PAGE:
Defining Transligualism: Cross-Disciplinary Perspectives

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Defining Translingualism and Translingual Pedagogy: Cross-Disciplinary Perspectives

Speaking from our own wheelhouse of composition and rhetoric, the term “translingualism”, translingual scholarship and pedagogy has made a significant wave in composition and writing pedagogy studies since the last nine years or so. Horner et al. (2011) and Lu & Horner (2013) would be commonly identified as two seminal texts that defines what a translingual approach is. In a nutshell, translingualism by Horner, Lu et al. describes language as a social practice that is always emergent, in process, and being remade temporally and spatially. Because language is a practice with an emphasis on the performative under the translingual framework, Horner, Lu et al. describes the relationships between language and language users as mutually shaping and constitutive. Language difference under the translingual framework is the norm rather than a difference/deviation from the norm of Standard Edited English as would be in the English monolingual framework.


Here’s the highlights of what translingualism entails from Horner and Lu et al.’s texts:

  • Translingualism treats language practices in a “temporal-spatial frame” that they are always “emergent, in process (a state of becoming), and their relations as mutually constitutive” (587, “Translingual Literacy” 2013).

  • Translingualism recognizes difference as the norm, to be found not only in utterances that dominant ideology has marked as different but also in utterances that dominant definitions of language, language relations, and language users would identify as “standard” (585, “Translingual Literacy” 2013).


Since the publication of these seminal texts on translingualism, an emerging body of work on translingual studies has been increasing in composition scholarship (See for example, Special Issue of College English on Translingualism; Bou Ayash 2016; Donahue 2016; Gilyard 2 016; Lee 2016;  Canagarajah 2013; Cooper 2014; Horner & Kopelson 2014; Horner & Trimbur 2002). While the authors’ efforts to develop the translingual theory and framework have been to explicitly counter the English monolingualism prevalent in the U.S., we also want to suggest that language and race relations, specifically linguistic white supremacy, is part of the dominant ideology that translingualism or any other progressive theoretical framework on language should grapple with and address in developing the theory and pedagogical work of teaching writing and language.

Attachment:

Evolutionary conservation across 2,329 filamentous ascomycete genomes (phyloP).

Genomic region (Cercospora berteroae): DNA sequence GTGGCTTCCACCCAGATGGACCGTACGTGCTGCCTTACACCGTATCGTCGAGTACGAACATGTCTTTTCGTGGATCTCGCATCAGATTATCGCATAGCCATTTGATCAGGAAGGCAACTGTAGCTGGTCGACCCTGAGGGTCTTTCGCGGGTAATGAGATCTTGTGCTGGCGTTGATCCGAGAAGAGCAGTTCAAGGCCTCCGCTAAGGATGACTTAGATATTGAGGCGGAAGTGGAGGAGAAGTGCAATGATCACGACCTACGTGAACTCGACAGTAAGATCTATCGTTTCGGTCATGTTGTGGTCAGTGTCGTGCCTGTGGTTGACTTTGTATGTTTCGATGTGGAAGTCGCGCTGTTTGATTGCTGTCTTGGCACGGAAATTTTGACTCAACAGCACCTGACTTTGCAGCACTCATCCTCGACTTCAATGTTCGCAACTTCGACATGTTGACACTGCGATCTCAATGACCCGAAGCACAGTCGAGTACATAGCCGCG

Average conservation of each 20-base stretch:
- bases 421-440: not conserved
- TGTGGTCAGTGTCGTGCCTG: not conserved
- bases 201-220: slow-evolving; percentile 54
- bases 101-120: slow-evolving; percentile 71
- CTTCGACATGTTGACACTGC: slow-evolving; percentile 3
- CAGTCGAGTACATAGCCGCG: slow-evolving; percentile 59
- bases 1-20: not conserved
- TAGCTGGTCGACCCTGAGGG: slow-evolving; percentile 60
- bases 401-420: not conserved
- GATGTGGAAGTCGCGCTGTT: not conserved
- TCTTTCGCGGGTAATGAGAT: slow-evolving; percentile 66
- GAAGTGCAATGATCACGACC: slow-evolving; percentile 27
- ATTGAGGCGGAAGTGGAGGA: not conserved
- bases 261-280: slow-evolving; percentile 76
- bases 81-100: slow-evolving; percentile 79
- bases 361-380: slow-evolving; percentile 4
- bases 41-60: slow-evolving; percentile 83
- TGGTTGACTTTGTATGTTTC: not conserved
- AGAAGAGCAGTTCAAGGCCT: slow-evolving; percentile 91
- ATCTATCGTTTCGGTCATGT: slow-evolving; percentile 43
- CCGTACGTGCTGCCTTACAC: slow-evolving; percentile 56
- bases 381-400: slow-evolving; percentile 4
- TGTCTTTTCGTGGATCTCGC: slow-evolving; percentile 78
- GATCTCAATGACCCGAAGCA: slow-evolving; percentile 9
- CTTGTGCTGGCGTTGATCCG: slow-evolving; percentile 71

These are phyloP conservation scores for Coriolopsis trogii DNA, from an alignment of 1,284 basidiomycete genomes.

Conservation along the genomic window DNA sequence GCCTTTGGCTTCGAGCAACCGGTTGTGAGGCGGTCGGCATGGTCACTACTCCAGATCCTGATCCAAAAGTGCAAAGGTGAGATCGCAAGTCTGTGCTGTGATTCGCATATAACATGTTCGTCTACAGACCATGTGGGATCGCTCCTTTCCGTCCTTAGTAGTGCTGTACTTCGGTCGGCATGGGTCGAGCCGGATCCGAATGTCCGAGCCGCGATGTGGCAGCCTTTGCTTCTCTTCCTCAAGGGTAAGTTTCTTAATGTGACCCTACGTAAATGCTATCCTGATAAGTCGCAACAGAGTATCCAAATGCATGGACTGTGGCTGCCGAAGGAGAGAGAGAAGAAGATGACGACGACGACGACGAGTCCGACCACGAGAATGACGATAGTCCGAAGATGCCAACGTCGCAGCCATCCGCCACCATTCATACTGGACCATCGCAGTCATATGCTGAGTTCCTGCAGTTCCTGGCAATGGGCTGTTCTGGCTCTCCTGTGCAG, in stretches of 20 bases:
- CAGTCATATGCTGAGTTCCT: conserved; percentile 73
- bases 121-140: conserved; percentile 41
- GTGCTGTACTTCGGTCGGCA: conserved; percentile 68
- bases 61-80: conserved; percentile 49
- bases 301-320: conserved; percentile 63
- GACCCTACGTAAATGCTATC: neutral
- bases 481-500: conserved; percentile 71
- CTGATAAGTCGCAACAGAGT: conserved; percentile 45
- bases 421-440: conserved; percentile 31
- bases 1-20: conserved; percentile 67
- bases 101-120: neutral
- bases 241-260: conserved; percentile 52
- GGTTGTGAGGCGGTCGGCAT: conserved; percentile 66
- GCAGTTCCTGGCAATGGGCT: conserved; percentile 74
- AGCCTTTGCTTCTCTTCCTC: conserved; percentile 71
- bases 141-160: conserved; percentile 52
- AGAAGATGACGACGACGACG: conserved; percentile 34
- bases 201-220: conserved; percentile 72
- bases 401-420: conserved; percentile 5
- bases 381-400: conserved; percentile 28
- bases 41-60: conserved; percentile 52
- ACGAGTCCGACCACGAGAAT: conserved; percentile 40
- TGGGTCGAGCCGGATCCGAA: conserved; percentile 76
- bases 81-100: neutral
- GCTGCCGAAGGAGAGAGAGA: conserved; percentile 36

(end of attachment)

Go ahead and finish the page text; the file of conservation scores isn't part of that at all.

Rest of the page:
Related to the translingual theoretical building, we also want to acknowledge that Vershawn A. Young, a scholar on composition and African American literacy, has argued for “code-meshing” which means two or more different languages or dialects are “used simultaneously in one act of speech or writing” (xxiii, Code-Meshing as World English).


Applied linguistics is also a field closely related to composition and rhetoric that has developed post-structuralist conceptions on language. Pennycook (2010), for example, states that language cannot be conceptualized (and thereby taught and learned) as a static, monolithic entity with solid boundaries. Canagarajah, an applied linguist and composition/literacy scholar, also defines the translingual orientation with two key concepts: “communication transcends individual languages”; and “communication transcends words and involves diverse semiotic resources and ecological affordances” (6, Translingual Practice: Global Englishes and Cosmopolitan Relations).


In the education field, Ofelia García, for example, argues for “translanguaging” as an approach to “the use of language, bilingualism and the education of bilinguals that considers the language practices of bilinguals not as two autonomous language systems as has been traditionally the case, but as one linguistic repertoire” (2, Bilingual Education in the 21st Century: A Global Perspective).


With this note, we want to distinguish translingualism/ translanguaging from the notion of ‘code-switching.’ Please see below what Christina Celic and Kate Seltzer, two education scholars, said about this in “Translanguaging: A CUNY-NYSIEB Guide for Educators,” which is linked on our Additional Resources page.

But isn’t translanguaging what others call “code-switching”?

Absolutely not! Notice that translanguaging is not simply going from one language code to another. The notion of code- switching assumes that the two languages of bilinguals are two separate monolingual codes that could be used without reference to each other. Instead, translanguaging posits that bilinguals have one linguistic repertoire from which they select features strategically to communicate effectively. That is, translanguaging takes as it starting point the language practices of bilingual people as the norm, and not the language of monolinguals, as described by traditional usage books and grammars (1).

           -Christina Celic & Kate Seltzer; Translanguaging: A CUNY-NYSIEB Guide for Educators